posted on Sep, 17 2007 @ 12:28 PM
Originally posted by Zaphod58
Of course it couldn't have flown over the USSR with impunity. Nothing could have. But it would have had a much higher survival rate than anything
else would have.
Much higher than far less than non is not in my opinion worth so much effort when that funds could have been directed into sattelites waiting on
launchpads for crisis situations. Maybe they were using all the rockets for the secret moon base, the Russians had plenty to spare after all, so i
just don't know what to think.
As for shelving the B-58, you apparently haven't bothered to read anything about all the MAJOR problems the B-58 had.
As if the first mach two strategic bomber you build is not going to experience problems.
Show me the high tech program that is not experience
problems? Fact is they were doing something very complex and they had solved or resolved all issues some years before the entire remaining fleet were
just scrapped. The USSR were very happy with this turn of events and the times were just getting better for them.
It was a great idea, but when they tried to implement it, it turned into a monster.
But the B-2's are still flying...
Meanwhile, dissatisfaction with the B-58 program grew. The correction of obvious combat deficiencies was slow, and it seemed almost certain
that early inventory aircraft would be short of components and would have no high frequency radio or identification equipment. Some SAC officials
were beginning to think that 2 wings of B-58s would be plenty since the aircraft would require greater tanker support than the B-52s. Also, the
B-58s would not be able to fly at low level without extensive and costly modifications. Others at SAC wanted more B-58s, having faith in the
follow-on B-58B that could be expected to materialize after production of the first 105 B-58As (test-aircraft included).
In the end the airforce were perfectly happy with what they got and they politicians had to destroy this system as well as the ABM defenses that had
been deployed all over the US. I can go on with the list but if you check you will find a pattern.. Why did they , after spending the maximum amount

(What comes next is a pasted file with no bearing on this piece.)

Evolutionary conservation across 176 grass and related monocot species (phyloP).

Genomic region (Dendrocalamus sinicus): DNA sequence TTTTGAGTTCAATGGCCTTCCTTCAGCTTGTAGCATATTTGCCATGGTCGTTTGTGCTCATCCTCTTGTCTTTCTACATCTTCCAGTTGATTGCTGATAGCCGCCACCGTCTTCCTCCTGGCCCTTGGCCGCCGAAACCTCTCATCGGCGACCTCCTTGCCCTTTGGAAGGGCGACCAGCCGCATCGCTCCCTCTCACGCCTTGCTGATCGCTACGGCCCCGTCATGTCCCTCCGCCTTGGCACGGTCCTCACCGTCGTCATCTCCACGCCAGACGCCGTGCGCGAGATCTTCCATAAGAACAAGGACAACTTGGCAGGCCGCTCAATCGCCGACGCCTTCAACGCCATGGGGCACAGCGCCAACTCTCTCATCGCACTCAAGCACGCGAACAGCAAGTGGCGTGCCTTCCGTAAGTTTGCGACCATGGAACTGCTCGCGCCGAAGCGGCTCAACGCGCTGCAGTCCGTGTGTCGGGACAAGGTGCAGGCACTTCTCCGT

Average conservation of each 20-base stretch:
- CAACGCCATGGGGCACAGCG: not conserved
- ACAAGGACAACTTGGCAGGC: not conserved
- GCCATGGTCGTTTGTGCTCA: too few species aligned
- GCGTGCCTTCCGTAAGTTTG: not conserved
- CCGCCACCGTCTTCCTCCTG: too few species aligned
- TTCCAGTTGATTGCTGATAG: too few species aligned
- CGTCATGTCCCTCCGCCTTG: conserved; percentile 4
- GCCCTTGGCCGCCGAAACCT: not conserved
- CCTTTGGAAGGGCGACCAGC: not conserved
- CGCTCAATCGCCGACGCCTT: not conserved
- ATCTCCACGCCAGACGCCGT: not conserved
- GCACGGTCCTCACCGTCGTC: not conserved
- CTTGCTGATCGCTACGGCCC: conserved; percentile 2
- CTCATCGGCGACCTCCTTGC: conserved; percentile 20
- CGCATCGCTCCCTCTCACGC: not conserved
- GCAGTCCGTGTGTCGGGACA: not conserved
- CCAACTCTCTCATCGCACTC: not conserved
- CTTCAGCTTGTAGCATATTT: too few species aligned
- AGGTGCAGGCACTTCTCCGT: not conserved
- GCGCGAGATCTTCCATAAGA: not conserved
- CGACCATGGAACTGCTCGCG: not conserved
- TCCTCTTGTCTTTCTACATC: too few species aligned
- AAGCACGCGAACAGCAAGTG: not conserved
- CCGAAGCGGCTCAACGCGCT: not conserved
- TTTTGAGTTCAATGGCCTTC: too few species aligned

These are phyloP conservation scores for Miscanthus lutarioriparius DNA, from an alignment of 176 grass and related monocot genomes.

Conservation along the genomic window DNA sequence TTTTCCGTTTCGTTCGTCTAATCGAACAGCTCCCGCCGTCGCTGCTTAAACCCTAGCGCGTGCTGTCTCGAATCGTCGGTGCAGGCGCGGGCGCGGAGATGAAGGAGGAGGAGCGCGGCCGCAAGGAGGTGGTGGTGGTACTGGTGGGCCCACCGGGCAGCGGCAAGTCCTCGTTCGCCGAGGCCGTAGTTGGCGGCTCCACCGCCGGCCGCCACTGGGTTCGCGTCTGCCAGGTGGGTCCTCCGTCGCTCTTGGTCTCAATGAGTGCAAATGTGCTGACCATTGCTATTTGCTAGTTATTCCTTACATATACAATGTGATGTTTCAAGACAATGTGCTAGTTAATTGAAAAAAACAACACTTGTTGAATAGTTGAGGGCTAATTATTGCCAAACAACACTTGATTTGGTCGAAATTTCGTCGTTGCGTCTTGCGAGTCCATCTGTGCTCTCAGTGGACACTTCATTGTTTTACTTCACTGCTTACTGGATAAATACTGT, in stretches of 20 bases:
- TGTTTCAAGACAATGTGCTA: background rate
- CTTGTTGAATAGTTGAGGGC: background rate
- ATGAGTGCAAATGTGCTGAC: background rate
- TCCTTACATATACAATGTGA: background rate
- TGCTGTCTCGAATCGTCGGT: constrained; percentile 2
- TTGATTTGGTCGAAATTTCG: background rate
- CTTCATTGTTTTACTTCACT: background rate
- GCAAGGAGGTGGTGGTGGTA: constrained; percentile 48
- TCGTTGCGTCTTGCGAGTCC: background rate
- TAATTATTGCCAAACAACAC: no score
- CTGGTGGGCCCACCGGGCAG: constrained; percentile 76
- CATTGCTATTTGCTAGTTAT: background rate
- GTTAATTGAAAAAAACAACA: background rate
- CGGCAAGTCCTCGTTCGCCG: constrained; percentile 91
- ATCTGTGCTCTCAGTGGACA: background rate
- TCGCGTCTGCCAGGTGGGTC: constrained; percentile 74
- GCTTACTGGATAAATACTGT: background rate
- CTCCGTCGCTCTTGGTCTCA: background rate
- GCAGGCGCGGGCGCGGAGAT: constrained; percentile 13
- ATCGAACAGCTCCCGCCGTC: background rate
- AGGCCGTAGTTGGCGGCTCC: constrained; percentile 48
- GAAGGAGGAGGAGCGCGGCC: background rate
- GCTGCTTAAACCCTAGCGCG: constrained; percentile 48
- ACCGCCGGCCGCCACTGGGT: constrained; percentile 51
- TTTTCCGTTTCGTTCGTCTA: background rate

possible, continue a program that resulted in the F-111 that were not obviously superior and still more than twice as expensive as a B-52? What is the
logic behind scraping a fully completely fleet of mach two strategic bombers only to late accept the troubled F-111's into the same role?
Could they have wasted US taxpayer funds any more efficiently?
The report also noted that SAC pilots had verified the B-58's good handling characteristics, but pilot training and high proficiency were
necessary. In addition, maintenance and control personnel should be highly skilled since those areas could greatly affect B-58 operations.
Those are just a FEW of the B-58 problems.
So they were in fact fact resolving the issues and presuming that the USAF could at that time find plenty of 'proficient' people i am not sure why
anyone can argue that there was in 1970 any reason to scrape the reaming 90 odd aircraft.
Originally posted by Zaphod58
And that pretty much sums up the B-58 in a nutshell. "IF". It was a good idea, and not a bad design IF they had worked out the bugs.
They did work out the bugs and it's not like the F-111 did not have teething problems of it's own obviously substansially benefiting from the steep
learning curve of the B-58 series.
And actually for the record attempt there were THREE aircraft. Two were going to go for the Tokyo-London record, and one the Tokyo-Chicago
record. Around the time of their refueling at Anchorage they found out that the other aircraft on the London attempt had a left side spike problem
and had to abort. It used the J-79 engine with a similar inlet spike as the SR-71.
Not sure how this invalidates all those performance records that were in fact set.
I can post plenty of sources but i will presume that you read at least a few articles to find these 'flaws' and are thus quite aware of all the
evidence to the contrary.